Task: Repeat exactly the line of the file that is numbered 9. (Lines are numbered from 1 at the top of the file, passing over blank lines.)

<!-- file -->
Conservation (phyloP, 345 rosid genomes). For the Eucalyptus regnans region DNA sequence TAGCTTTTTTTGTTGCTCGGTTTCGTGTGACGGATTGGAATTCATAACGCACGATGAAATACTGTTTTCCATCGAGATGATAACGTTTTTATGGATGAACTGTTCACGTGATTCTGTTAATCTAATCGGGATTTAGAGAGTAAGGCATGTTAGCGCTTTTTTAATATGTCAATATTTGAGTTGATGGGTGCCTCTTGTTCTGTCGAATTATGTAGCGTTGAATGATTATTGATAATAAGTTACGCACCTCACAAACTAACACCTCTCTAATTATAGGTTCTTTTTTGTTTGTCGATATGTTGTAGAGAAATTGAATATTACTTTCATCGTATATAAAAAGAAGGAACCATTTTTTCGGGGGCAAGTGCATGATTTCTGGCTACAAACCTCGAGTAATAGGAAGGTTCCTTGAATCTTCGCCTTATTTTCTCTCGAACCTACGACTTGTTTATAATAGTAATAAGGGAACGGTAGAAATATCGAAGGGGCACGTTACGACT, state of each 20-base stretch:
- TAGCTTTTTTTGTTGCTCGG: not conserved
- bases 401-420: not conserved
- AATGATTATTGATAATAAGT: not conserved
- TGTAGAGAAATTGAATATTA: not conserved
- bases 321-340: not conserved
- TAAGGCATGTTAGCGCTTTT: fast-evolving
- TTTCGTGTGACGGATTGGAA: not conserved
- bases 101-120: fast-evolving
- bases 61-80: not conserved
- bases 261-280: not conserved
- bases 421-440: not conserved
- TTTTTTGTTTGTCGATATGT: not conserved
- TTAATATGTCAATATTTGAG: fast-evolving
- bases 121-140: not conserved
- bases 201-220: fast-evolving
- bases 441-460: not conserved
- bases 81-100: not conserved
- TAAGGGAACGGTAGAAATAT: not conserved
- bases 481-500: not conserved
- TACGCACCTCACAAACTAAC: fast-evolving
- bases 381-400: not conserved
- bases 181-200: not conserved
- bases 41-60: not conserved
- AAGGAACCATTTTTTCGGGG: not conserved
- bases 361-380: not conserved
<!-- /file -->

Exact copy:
- bases 101-120: fast-evolving